Alexandriawants to expand too, from 8 to 16 stations by fall and into Carlyle and Del Ray. "In the next 10 years, she said, the city hopes to add between 25 and 30 stations throughout the West End and near Arlandria. By 2017 they think membership revenue will cover operating expenses. "Though usage has dipped through the winter months, Marks said ridership has exceeded expectations. Officials originally hoped to see 30 percent of the program’s operating costs recovered during Bikeshare’s inaugural year; projections are surpassing that figure. And with summer around the corner, even more residents and visitors are anticipated to use the ubiquitous red bicycles to get around town."
"Alexandria’s libraries are on the hit list, while at the same time, the Capital Bikeshare program expands to the tune of $600,000 — on top of $360,000 already spent." But spending that money on libraries was not an option as "The pilot program, beginning in Old Town, will be implemented with Congestion Mitigation and Air Quality/Regional Surface Transportation Program (CMAQ/RSTP) grant funds." I'm not sure where the new round of spending comes from, but I suspect Federal Transportation funding as well.
"Just think, though, with $600,000 you could buy everyone in Alexandria a bike." With 147,000 residents, I'm not sure where you can find $4 bikes. Ironically, with CaBi, you really can buy everyone a bike - if they're willing to share.
"Additionally, while Alexandria’s libraries are city-owned and operated, Bikeshare is a private, for-profit organization selling its program worldwide." CaBi is owned by the cities that participate in it. It is a non-profit, government run organization.
"Two large bicycle-friendly cities welcomed Bikeshare but without taxpayers’ dollars:" No but they did give up taxpayer owned land and advertising rights. It ain't free.
"So if Bikeshare wants to expand in Alexandria, let the parent company, Alta Bicycle Share Inc., use some of its profits and reinvest, which is what corporations are expected to do." Again, Alta doesn't own CaBi.
"Alexandria’s libraries serve many; Bikeshare is for a few." Actually, the models are almost identical, except that bikeshare charges a nominal fee. But since CaBi is used by tourists and libraries usually aren't. I'm not sure which is for few and which is for many. Still, it's not a fair criticism.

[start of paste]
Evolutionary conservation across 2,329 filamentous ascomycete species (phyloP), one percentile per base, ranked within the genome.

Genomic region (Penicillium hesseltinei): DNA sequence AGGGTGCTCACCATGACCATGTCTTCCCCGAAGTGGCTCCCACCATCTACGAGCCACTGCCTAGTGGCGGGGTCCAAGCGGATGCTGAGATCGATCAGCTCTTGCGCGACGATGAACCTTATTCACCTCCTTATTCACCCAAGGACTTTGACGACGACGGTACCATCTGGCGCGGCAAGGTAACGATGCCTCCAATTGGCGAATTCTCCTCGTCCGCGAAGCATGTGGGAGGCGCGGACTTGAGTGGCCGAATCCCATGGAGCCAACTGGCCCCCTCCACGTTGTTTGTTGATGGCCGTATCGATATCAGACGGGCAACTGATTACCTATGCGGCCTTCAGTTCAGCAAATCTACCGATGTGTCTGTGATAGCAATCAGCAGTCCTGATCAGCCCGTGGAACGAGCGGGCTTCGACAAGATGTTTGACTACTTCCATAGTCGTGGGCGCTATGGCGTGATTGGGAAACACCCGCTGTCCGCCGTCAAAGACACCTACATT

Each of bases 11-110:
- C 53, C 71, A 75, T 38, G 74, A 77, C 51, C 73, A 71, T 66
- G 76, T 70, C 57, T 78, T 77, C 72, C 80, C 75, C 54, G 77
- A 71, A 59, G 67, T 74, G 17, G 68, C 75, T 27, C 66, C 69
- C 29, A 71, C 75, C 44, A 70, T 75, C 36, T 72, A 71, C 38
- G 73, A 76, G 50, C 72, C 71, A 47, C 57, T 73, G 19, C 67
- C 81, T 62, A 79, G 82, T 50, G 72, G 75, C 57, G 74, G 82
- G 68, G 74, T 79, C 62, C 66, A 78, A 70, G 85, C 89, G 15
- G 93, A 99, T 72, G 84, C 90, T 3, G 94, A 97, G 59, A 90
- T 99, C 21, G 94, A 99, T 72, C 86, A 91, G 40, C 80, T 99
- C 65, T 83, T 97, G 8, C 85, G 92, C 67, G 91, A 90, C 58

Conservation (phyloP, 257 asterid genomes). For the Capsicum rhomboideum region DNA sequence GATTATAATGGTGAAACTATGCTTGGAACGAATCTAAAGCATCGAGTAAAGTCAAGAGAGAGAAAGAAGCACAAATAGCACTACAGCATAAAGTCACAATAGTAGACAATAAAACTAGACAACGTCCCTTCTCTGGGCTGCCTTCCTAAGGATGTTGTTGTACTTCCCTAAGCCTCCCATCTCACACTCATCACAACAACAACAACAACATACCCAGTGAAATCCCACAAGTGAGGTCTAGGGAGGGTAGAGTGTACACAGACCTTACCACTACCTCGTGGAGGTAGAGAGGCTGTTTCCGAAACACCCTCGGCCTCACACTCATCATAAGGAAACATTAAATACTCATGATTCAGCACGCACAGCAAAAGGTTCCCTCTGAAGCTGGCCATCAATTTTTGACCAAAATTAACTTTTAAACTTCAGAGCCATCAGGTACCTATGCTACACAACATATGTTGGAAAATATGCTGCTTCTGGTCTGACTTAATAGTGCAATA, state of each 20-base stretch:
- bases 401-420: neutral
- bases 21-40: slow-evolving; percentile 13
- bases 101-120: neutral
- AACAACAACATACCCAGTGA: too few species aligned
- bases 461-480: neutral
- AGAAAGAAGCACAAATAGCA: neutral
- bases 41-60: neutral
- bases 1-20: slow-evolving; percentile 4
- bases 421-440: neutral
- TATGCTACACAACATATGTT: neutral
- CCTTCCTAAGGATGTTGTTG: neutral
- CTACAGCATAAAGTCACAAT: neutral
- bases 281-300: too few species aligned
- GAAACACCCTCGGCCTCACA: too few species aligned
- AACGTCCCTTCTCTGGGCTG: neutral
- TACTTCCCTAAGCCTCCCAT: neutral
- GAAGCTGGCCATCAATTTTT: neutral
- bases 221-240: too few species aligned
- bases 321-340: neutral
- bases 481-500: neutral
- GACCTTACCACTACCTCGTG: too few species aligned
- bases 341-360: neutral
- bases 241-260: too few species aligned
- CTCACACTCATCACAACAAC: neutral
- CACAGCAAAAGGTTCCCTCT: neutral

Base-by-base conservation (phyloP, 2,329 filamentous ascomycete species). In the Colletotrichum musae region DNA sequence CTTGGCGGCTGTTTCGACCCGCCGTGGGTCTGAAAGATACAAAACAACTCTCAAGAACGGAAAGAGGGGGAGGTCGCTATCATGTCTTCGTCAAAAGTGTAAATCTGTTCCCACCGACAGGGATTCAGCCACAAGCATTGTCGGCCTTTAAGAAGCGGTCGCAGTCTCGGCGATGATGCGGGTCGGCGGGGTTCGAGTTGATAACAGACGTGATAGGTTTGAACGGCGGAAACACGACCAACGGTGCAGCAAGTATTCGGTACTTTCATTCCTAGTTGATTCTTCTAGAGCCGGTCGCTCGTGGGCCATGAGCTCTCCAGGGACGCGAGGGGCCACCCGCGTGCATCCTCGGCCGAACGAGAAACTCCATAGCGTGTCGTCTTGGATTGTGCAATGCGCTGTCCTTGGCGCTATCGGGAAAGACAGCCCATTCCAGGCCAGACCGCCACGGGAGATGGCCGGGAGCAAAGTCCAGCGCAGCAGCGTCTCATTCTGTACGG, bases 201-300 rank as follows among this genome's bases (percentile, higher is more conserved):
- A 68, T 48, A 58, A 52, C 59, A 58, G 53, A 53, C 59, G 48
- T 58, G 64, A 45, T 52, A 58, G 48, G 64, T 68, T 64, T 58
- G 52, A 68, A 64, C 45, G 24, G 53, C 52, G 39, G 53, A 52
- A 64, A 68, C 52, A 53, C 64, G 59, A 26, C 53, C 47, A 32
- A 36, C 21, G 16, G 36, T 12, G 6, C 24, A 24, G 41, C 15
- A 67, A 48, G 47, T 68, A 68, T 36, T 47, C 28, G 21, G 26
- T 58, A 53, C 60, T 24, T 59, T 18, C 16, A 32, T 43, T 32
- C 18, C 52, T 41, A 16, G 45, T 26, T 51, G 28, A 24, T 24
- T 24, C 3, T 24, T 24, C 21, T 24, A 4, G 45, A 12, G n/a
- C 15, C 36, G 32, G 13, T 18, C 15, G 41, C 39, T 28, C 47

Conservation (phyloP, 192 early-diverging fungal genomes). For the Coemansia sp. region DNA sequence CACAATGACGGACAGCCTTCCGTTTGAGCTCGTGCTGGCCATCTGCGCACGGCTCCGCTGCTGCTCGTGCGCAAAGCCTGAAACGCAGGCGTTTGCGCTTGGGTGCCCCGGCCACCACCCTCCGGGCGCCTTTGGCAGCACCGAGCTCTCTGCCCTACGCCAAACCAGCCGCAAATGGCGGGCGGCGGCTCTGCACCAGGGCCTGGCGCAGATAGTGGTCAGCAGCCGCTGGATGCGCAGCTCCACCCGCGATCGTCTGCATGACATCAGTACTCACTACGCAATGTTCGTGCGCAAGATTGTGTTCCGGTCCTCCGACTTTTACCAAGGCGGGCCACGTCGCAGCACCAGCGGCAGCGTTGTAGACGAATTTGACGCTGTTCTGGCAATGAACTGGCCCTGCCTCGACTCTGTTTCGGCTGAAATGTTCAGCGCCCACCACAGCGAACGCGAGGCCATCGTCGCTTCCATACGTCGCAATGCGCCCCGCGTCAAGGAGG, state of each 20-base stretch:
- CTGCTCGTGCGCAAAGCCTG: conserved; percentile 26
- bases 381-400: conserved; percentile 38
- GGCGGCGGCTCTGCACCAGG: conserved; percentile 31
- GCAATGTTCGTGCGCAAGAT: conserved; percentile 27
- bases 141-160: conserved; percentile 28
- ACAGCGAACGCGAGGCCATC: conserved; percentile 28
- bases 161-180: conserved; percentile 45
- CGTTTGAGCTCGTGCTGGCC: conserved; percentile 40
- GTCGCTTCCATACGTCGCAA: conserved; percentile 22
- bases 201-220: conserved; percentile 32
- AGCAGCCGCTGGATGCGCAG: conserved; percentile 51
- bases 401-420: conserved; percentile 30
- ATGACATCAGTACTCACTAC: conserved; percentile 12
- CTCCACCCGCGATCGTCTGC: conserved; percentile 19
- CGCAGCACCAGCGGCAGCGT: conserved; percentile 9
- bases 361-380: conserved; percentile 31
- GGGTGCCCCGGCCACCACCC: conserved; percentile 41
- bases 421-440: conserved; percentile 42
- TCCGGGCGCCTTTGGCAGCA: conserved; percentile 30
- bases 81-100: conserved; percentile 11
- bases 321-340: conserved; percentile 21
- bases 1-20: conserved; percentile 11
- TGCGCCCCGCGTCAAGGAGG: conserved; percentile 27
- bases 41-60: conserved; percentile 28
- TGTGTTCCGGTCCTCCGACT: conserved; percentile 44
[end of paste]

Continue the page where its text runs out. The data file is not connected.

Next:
Baltimore, Howard County and Columbia, MD - "The Maryland Department of Transportation (MDOT) is requesting a total of $922,000 in federal funds for the implementation of a Baltimore City bikeshare program and a feasibility study of a similar program in Howard County....Charm City Bikeshare plans include placing stations in a variety of areas, including low-income neighborhoods near downtown, with initially 425 bicycles at 44 stations....Evans said Baltimore City was seeking approval from MDOT and the State Highway Administration to begin contract talks with the bicycle-sharing company Alta, which operates the very successful and ever-expanding Capital Bikeshare program in Washington, D.C...In Howard County and Columbia, preliminary demand analysis indicates a strong likelihood for success, according to the BRTB" Maybe it will also be Capital Bikeshare?
Bike commuting was down a little in NYC from April to October 2012, "But the city’s Transportation Department pointed to the bike ridership from December of last year through February, when the figures suggest an increase of 23 percent over the previous year, as evidence that cycling in the city had continued to grow." Bike sharing can't come soon enough? "Expanding cycling, he said, was now largely incumbent on the Police Department, which has faced persistent criticism from advocates over its inconsistent enforcement of traffic laws."
Meanwhile, will the gains in NYC even be maintained? There is some concern that a new mayor could roll back the gains. "John C. Liu, the city’s comptroller and a likely Democratic candidate for mayor, said in a phone interview that removing existing lanes would be “a likely scenario in some parts of the city,” particularly in Brooklyn and Queens, if he succeeded Mr. Bloomberg."
Howard Wolfson, a deputy mayor, also suggested on Thursday that any mayoral hopeful would be unwise to reignite a settled debate, saying, “The great bike war is over, and the opponents lost.”